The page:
Ever feel like you’re going around in circles? That’s exactly what’s happening to the microscopic nematode worm in the lower picture. It should be snaking across the surface like the one on top, but it carries a fault in two genes called trp-1 and trp-2 that damages its ability to sense how it’s moving (known as proprioception). These gene faults affect specialised nerve cells in the worm’s head that should normally provide feedback about position and direction, sending information back to the muscles to keep the animal on track. Without these nerve signals, the worm loses the ability to steer in a straight line and goes around in circles instead. All animals need to sense their position and co-ordinate their movements in order to move through the world, whether that’s crawling, walking, running, flying or swimming, so maybe the same fundamental mechanisms are at work in other species too.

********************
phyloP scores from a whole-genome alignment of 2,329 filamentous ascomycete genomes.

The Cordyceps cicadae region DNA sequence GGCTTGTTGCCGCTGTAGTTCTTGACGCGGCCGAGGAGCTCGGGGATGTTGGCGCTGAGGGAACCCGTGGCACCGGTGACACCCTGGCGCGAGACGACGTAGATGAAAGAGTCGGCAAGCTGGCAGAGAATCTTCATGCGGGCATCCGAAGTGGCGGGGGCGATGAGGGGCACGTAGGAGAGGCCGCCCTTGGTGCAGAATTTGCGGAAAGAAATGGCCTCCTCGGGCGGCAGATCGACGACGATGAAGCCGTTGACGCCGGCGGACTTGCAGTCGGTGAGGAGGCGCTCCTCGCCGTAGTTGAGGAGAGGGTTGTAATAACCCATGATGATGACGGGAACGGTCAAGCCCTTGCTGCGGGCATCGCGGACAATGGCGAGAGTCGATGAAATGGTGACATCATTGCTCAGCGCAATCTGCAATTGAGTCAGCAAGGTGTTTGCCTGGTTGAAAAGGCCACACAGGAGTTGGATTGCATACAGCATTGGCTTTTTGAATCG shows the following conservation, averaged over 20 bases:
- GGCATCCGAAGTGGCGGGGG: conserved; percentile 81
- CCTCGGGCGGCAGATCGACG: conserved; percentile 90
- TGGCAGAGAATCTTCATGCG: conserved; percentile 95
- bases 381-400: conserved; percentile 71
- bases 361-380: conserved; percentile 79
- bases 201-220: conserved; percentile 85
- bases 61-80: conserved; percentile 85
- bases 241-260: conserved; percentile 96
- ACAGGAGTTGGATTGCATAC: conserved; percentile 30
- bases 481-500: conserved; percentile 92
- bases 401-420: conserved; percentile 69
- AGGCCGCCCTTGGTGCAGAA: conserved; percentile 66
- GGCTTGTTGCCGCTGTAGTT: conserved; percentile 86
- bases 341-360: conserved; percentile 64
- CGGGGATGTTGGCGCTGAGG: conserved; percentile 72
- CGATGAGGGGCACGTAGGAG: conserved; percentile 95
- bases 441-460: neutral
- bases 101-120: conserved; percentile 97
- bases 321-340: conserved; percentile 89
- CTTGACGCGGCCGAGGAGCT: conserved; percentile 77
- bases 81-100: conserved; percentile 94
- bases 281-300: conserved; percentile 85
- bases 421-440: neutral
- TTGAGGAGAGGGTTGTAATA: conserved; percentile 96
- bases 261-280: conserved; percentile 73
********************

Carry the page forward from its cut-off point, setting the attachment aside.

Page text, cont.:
BPoD stands for Biomedical Picture of the Day. Managed by the MRC London Institute of Medical Sciences the website aims to engage everyone, young and old, in the wonders of biomedicine. Images are kindly provided for inclusion on this website through the generosity of scientists across the globe.
BPoD is also available in Catalan at www.bpod.cat with translations by the University of Valencia.